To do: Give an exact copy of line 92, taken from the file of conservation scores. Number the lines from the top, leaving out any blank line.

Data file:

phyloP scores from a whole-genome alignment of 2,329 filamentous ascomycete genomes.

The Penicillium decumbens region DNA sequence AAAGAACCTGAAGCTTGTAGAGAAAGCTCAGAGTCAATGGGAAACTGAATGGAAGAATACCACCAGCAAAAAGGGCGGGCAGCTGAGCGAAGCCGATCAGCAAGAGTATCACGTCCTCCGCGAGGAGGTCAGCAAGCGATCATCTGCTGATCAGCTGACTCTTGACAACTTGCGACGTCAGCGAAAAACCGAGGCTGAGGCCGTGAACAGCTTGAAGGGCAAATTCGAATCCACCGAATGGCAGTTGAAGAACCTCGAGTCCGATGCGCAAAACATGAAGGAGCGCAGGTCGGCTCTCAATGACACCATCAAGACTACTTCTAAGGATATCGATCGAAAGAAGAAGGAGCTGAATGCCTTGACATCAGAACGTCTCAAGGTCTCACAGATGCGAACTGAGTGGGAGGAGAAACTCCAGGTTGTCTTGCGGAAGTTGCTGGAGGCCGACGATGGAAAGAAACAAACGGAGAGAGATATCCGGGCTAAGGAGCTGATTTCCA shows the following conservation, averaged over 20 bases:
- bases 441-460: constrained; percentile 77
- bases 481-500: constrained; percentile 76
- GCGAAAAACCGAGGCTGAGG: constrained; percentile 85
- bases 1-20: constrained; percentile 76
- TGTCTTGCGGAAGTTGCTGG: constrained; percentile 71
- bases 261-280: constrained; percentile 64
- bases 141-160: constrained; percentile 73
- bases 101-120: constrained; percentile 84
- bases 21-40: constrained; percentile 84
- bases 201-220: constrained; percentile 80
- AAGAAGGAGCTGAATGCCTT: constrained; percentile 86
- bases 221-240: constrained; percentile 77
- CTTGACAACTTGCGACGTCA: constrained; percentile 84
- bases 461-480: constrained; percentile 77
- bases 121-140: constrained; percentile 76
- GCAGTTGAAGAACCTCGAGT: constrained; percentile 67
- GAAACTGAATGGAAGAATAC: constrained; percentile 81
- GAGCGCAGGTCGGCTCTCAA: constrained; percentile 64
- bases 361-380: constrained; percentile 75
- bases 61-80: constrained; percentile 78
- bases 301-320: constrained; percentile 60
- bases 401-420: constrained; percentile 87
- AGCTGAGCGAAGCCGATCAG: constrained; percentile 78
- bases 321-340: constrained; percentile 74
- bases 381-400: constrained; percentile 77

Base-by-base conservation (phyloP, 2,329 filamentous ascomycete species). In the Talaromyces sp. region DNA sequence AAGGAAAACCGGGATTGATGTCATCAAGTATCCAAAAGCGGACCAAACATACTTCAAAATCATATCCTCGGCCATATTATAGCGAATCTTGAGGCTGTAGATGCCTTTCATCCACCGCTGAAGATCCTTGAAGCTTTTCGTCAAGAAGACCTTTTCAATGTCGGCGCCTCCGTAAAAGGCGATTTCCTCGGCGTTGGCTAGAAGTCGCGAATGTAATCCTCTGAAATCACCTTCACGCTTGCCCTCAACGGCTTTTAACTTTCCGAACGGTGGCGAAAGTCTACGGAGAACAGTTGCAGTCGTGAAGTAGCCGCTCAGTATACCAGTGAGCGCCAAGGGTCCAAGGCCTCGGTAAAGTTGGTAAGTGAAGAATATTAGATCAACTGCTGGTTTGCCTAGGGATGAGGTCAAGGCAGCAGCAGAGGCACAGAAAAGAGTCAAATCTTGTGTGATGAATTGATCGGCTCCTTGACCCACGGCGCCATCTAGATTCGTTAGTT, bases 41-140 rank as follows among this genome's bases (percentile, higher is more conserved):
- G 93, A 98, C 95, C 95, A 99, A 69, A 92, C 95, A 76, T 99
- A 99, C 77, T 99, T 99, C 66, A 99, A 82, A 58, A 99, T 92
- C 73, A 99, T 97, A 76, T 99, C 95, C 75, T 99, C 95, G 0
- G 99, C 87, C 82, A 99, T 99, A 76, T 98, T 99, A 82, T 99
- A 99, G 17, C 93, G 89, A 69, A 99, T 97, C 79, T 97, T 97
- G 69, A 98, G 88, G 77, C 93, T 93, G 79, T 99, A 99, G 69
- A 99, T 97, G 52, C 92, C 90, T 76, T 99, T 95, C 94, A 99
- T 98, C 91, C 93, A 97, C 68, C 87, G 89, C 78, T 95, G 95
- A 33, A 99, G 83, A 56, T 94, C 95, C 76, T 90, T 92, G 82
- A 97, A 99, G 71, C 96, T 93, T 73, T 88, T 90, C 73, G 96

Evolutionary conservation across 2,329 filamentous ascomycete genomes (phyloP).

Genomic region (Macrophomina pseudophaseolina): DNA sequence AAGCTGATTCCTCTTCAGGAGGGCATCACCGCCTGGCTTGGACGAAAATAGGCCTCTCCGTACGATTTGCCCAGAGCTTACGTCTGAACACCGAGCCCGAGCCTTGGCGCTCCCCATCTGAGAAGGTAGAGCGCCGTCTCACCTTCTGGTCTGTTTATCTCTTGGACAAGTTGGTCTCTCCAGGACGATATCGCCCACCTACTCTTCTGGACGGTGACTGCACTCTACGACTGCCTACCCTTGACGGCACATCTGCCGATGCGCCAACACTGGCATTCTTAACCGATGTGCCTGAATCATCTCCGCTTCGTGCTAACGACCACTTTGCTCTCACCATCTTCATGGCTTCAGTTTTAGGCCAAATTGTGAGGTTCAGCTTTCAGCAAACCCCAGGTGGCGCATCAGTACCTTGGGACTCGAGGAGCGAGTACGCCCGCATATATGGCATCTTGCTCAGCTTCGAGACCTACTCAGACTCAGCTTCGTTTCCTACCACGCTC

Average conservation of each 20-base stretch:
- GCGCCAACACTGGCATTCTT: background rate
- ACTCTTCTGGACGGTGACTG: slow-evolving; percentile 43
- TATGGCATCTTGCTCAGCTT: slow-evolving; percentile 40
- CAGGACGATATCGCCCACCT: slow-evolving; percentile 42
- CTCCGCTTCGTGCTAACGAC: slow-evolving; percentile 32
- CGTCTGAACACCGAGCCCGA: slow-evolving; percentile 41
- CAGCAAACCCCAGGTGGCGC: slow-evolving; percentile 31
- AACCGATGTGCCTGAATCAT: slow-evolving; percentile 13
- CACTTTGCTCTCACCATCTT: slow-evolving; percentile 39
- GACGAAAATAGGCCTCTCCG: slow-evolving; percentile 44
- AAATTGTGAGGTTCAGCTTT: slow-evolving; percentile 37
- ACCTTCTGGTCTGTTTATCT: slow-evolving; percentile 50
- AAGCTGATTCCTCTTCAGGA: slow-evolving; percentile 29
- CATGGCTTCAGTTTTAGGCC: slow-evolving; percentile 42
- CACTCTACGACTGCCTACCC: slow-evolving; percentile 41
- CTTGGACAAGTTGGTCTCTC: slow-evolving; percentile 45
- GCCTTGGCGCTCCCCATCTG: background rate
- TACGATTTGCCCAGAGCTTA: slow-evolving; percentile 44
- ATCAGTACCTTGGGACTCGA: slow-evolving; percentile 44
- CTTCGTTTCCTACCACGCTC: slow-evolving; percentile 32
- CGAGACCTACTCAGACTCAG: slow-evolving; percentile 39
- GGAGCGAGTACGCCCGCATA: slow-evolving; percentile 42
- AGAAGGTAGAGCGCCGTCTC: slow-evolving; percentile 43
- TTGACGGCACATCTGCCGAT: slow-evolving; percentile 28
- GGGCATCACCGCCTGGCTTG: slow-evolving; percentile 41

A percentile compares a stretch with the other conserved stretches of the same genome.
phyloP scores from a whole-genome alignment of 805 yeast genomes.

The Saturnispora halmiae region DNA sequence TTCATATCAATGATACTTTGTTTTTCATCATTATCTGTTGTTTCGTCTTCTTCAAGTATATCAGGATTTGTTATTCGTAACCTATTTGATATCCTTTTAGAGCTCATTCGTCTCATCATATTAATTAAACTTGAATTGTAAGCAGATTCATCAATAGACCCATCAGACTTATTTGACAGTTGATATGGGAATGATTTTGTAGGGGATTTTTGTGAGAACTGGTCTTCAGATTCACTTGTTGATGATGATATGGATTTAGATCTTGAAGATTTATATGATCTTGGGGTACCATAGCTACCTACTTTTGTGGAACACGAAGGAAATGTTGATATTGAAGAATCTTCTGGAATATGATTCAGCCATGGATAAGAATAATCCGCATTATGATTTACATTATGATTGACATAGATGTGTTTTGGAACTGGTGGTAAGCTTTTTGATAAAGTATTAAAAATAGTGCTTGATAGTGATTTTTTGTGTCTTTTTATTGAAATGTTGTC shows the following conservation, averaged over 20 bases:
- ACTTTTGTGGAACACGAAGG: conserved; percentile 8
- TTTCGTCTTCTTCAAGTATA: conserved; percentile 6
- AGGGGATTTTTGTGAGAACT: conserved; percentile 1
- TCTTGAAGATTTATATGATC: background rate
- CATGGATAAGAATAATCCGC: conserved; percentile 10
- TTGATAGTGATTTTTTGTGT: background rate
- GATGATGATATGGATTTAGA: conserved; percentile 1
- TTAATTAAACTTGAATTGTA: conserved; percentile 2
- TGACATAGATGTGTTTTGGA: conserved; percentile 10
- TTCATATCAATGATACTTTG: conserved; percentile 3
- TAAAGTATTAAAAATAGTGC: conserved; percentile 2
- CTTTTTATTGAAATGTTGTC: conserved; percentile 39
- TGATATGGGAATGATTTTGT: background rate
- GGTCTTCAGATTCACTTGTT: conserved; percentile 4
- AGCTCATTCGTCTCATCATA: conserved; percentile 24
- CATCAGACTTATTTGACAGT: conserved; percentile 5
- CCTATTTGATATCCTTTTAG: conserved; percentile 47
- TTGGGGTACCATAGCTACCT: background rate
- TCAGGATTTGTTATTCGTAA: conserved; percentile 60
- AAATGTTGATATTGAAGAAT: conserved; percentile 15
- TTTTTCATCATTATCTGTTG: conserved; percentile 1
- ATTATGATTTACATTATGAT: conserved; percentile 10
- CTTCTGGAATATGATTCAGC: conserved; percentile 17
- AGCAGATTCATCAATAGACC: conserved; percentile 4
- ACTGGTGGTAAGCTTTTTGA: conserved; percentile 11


- CTTCTGGAATATGATTCAGC: conserved; percentile 17